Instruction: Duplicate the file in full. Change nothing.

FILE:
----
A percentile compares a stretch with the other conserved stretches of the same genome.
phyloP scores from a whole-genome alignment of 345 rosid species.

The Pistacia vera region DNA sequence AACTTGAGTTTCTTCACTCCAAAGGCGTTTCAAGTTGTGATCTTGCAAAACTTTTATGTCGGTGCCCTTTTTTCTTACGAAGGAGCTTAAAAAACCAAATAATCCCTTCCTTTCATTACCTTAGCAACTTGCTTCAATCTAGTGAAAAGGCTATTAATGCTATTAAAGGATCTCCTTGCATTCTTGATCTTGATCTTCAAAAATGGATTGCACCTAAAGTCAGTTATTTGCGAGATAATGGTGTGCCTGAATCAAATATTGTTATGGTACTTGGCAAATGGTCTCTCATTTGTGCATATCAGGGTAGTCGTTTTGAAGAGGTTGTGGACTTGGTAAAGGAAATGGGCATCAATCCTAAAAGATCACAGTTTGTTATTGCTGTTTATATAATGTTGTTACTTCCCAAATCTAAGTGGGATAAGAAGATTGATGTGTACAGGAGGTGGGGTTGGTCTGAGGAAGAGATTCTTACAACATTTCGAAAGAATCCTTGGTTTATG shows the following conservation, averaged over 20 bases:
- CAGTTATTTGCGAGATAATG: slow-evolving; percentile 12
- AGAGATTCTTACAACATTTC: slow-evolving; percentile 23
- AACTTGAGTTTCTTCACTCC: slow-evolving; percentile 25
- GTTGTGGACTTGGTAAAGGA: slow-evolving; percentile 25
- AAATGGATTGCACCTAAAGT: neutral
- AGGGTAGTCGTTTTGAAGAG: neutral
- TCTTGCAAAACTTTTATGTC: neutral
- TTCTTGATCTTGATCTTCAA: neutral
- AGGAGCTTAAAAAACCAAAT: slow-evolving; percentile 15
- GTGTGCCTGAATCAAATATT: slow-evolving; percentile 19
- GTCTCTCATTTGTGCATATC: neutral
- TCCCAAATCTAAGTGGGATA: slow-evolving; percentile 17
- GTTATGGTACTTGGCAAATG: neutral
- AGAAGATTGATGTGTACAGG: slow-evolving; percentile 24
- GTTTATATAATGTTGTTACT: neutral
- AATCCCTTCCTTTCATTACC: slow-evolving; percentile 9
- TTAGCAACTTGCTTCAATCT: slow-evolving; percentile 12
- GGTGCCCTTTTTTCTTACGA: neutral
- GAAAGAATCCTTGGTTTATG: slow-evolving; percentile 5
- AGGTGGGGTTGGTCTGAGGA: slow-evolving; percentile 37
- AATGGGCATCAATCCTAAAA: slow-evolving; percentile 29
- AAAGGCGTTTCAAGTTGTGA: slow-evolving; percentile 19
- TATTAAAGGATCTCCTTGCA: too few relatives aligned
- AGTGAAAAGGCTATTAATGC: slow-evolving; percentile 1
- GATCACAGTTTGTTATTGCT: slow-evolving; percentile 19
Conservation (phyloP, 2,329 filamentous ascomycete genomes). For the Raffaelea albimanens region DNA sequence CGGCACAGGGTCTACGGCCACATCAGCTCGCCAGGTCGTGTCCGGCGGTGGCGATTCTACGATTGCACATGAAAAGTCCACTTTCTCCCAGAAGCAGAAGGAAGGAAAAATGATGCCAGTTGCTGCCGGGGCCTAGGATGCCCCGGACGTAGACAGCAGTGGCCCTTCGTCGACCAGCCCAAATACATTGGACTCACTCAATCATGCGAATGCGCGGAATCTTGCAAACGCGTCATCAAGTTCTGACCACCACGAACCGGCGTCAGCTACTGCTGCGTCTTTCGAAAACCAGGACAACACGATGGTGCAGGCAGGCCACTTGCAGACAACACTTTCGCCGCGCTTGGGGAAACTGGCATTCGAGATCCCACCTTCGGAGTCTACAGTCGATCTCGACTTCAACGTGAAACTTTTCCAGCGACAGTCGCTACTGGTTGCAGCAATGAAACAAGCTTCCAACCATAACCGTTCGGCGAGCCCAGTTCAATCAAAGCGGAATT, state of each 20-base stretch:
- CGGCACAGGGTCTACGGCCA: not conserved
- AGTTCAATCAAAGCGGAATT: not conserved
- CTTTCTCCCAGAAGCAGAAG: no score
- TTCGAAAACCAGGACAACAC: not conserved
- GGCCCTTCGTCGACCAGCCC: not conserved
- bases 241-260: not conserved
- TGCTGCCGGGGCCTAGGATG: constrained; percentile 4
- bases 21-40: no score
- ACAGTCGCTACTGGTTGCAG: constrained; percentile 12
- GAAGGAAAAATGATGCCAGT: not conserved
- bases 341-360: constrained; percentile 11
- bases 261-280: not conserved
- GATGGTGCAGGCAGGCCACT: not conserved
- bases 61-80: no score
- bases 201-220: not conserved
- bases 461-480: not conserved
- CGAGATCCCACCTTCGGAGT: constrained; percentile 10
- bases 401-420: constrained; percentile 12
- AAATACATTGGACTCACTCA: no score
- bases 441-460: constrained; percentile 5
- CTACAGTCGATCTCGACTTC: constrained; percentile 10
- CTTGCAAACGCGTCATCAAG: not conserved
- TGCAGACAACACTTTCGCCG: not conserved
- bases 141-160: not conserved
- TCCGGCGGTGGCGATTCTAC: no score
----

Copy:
A percentile compares a stretch with the other conserved stretches of the same genome.
phyloP scores from a whole-genome alignment of 345 rosid species.

The Pistacia vera region DNA sequence AACTTGAGTTTCTTCACTCCAAAGGCGTTTCAAGTTGTGATCTTGCAAAACTTTTATGTCGGTGCCCTTTTTTCTTACGAAGGAGCTTAAAAAACCAAATAATCCCTTCCTTTCATTACCTTAGCAACTTGCTTCAATCTAGTGAAAAGGCTATTAATGCTATTAAAGGATCTCCTTGCATTCTTGATCTTGATCTTCAAAAATGGATTGCACCTAAAGTCAGTTATTTGCGAGATAATGGTGTGCCTGAATCAAATATTGTTATGGTACTTGGCAAATGGTCTCTCATTTGTGCATATCAGGGTAGTCGTTTTGAAGAGGTTGTGGACTTGGTAAAGGAAATGGGCATCAATCCTAAAAGATCACAGTTTGTTATTGCTGTTTATATAATGTTGTTACTTCCCAAATCTAAGTGGGATAAGAAGATTGATGTGTACAGGAGGTGGGGTTGGTCTGAGGAAGAGATTCTTACAACATTTCGAAAGAATCCTTGGTTTATG shows the following conservation, averaged over 20 bases:
- CAGTTATTTGCGAGATAATG: slow-evolving; percentile 12
- AGAGATTCTTACAACATTTC: slow-evolving; percentile 23
- AACTTGAGTTTCTTCACTCC: slow-evolving; percentile 25
- GTTGTGGACTTGGTAAAGGA: slow-evolving; percentile 25
- AAATGGATTGCACCTAAAGT: neutral
- AGGGTAGTCGTTTTGAAGAG: neutral
- TCTTGCAAAACTTTTATGTC: neutral
- TTCTTGATCTTGATCTTCAA: neutral
- AGGAGCTTAAAAAACCAAAT: slow-evolving; percentile 15
- GTGTGCCTGAATCAAATATT: slow-evolving; percentile 19
- GTCTCTCATTTGTGCATATC: neutral
- TCCCAAATCTAAGTGGGATA: slow-evolving; percentile 17
- GTTATGGTACTTGGCAAATG: neutral
- AGAAGATTGATGTGTACAGG: slow-evolving; percentile 24
- GTTTATATAATGTTGTTACT: neutral
- AATCCCTTCCTTTCATTACC: slow-evolving; percentile 9
- TTAGCAACTTGCTTCAATCT: slow-evolving; percentile 12
- GGTGCCCTTTTTTCTTACGA: neutral
- GAAAGAATCCTTGGTTTATG: slow-evolving; percentile 5
- AGGTGGGGTTGGTCTGAGGA: slow-evolving; percentile 37
- AATGGGCATCAATCCTAAAA: slow-evolving; percentile 29
- AAAGGCGTTTCAAGTTGTGA: slow-evolving; percentile 19
- TATTAAAGGATCTCCTTGCA: too few relatives aligned
- AGTGAAAAGGCTATTAATGC: slow-evolving; percentile 1
- GATCACAGTTTGTTATTGCT: slow-evolving; percentile 19
Conservation (phyloP, 2,329 filamentous ascomycete genomes). For the Raffaelea albimanens region DNA sequence CGGCACAGGGTCTACGGCCACATCAGCTCGCCAGGTCGTGTCCGGCGGTGGCGATTCTACGATTGCACATGAAAAGTCCACTTTCTCCCAGAAGCAGAAGGAAGGAAAAATGATGCCAGTTGCTGCCGGGGCCTAGGATGCCCCGGACGTAGACAGCAGTGGCCCTTCGTCGACCAGCCCAAATACATTGGACTCACTCAATCATGCGAATGCGCGGAATCTTGCAAACGCGTCATCAAGTTCTGACCACCACGAACCGGCGTCAGCTACTGCTGCGTCTTTCGAAAACCAGGACAACACGATGGTGCAGGCAGGCCACTTGCAGACAACACTTTCGCCGCGCTTGGGGAAACTGGCATTCGAGATCCCACCTTCGGAGTCTACAGTCGATCTCGACTTCAACGTGAAACTTTTCCAGCGACAGTCGCTACTGGTTGCAGCAATGAAACAAGCTTCCAACCATAACCGTTCGGCGAGCCCAGTTCAATCAAAGCGGAATT, state of each 20-base stretch:
- CGGCACAGGGTCTACGGCCA: not conserved
- AGTTCAATCAAAGCGGAATT: not conserved
- CTTTCTCCCAGAAGCAGAAG: no score
- TTCGAAAACCAGGACAACAC: not conserved
- GGCCCTTCGTCGACCAGCCC: not conserved
- bases 241-260: not conserved
- TGCTGCCGGGGCCTAGGATG: constrained; percentile 4
- bases 21-40: no score
- ACAGTCGCTACTGGTTGCAG: constrained; percentile 12
- GAAGGAAAAATGATGCCAGT: not conserved
- bases 341-360: constrained; percentile 11
- bases 261-280: not conserved
- GATGGTGCAGGCAGGCCACT: not conserved
- bases 61-80: no score
- bases 201-220: not conserved
- bases 461-480: not conserved
- CGAGATCCCACCTTCGGAGT: constrained; percentile 10
- bases 401-420: constrained; percentile 12
- AAATACATTGGACTCACTCA: no score
- bases 441-460: constrained; percentile 5
- CTACAGTCGATCTCGACTTC: constrained; percentile 10
- CTTGCAAACGCGTCATCAAG: not conserved
- TGCAGACAACACTTTCGCCG: not conserved
- bases 141-160: not conserved
- TCCGGCGGTGGCGATTCTAC: no score